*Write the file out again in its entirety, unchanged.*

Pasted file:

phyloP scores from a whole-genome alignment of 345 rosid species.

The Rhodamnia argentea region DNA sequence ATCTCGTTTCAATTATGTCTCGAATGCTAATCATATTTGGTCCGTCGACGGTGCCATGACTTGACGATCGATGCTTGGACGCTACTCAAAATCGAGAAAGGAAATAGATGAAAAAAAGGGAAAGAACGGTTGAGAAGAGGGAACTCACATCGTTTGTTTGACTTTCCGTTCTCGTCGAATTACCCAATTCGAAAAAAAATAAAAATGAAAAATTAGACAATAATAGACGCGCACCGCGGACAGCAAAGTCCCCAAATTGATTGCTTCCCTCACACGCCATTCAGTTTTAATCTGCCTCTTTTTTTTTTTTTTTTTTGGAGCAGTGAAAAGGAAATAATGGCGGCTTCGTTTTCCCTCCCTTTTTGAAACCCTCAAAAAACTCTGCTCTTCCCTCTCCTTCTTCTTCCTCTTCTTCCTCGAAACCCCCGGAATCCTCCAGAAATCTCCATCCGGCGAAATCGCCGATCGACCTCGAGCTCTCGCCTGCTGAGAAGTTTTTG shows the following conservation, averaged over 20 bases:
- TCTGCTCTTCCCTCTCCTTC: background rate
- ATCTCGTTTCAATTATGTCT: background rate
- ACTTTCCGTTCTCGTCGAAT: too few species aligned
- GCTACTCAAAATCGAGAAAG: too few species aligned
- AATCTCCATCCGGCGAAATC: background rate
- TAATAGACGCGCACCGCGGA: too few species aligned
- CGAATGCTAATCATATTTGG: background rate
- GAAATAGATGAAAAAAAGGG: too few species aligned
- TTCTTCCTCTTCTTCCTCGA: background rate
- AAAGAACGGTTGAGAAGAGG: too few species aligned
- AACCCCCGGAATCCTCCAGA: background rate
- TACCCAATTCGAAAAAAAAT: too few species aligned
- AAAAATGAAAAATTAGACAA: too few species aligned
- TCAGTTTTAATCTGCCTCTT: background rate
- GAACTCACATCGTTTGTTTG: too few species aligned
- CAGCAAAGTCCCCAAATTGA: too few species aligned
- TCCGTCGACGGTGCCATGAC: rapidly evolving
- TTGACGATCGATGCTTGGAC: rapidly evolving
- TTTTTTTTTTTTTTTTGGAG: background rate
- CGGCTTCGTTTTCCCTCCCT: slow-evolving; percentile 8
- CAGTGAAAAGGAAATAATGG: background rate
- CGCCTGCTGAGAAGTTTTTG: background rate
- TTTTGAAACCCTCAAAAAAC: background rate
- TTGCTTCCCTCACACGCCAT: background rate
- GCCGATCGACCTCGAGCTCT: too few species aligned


phyloP scores from a whole-genome alignment of 345 rosid species.

The Rhodamnia argentea region DNA sequence ATCTCGTTTCAATTATGTCTCGAATGCTAATCATATTTGGTCCGTCGACGGTGCCATGACTTGACGATCGATGCTTGGACGCTACTCAAAATCGAGAAAGGAAATAGATGAAAAAAAGGGAAAGAACGGTTGAGAAGAGGGAACTCACATCGTTTGTTTGACTTTCCGTTCTCGTCGAATTACCCAATTCGAAAAAAAATAAAAATGAAAAATTAGACAATAATAGACGCGCACCGCGGACAGCAAAGTCCCCAAATTGATTGCTTCCCTCACACGCCATTCAGTTTTAATCTGCCTCTTTTTTTTTTTTTTTTTTGGAGCAGTGAAAAGGAAATAATGGCGGCTTCGTTTTCCCTCCCTTTTTGAAACCCTCAAAAAACTCTGCTCTTCCCTCTCCTTCTTCTTCCTCTTCTTCCTCGAAACCCCCGGAATCCTCCAGAAATCTCCATCCGGCGAAATCGCCGATCGACCTCGAGCTCTCGCCTGCTGAGAAGTTTTTG shows the following conservation, averaged over 20 bases:
- TCTGCTCTTCCCTCTCCTTC: background rate
- ATCTCGTTTCAATTATGTCT: background rate
- ACTTTCCGTTCTCGTCGAAT: too few species aligned
- GCTACTCAAAATCGAGAAAG: too few species aligned
- AATCTCCATCCGGCGAAATC: background rate
- TAATAGACGCGCACCGCGGA: too few species aligned
- CGAATGCTAATCATATTTGG: background rate
- GAAATAGATGAAAAAAAGGG: too few species aligned
- TTCTTCCTCTTCTTCCTCGA: background rate
- AAAGAACGGTTGAGAAGAGG: too few species aligned
- AACCCCCGGAATCCTCCAGA: background rate
- TACCCAATTCGAAAAAAAAT: too few species aligned
- AAAAATGAAAAATTAGACAA: too few species aligned
- TCAGTTTTAATCTGCCTCTT: background rate
- GAACTCACATCGTTTGTTTG: too few species aligned
- CAGCAAAGTCCCCAAATTGA: too few species aligned
- TCCGTCGACGGTGCCATGAC: rapidly evolving
- TTGACGATCGATGCTTGGAC: rapidly evolving
- TTTTTTTTTTTTTTTTGGAG: background rate
- CGGCTTCGTTTTCCCTCCCT: slow-evolving; percentile 8
- CAGTGAAAAGGAAATAATGG: background rate
- CGCCTGCTGAGAAGTTTTTG: background rate
- TTTTGAAACCCTCAAAAAAC: background rate
- TTGCTTCCCTCACACGCCAT: background rate
- GCCGATCGACCTCGAGCTCT: too few species aligned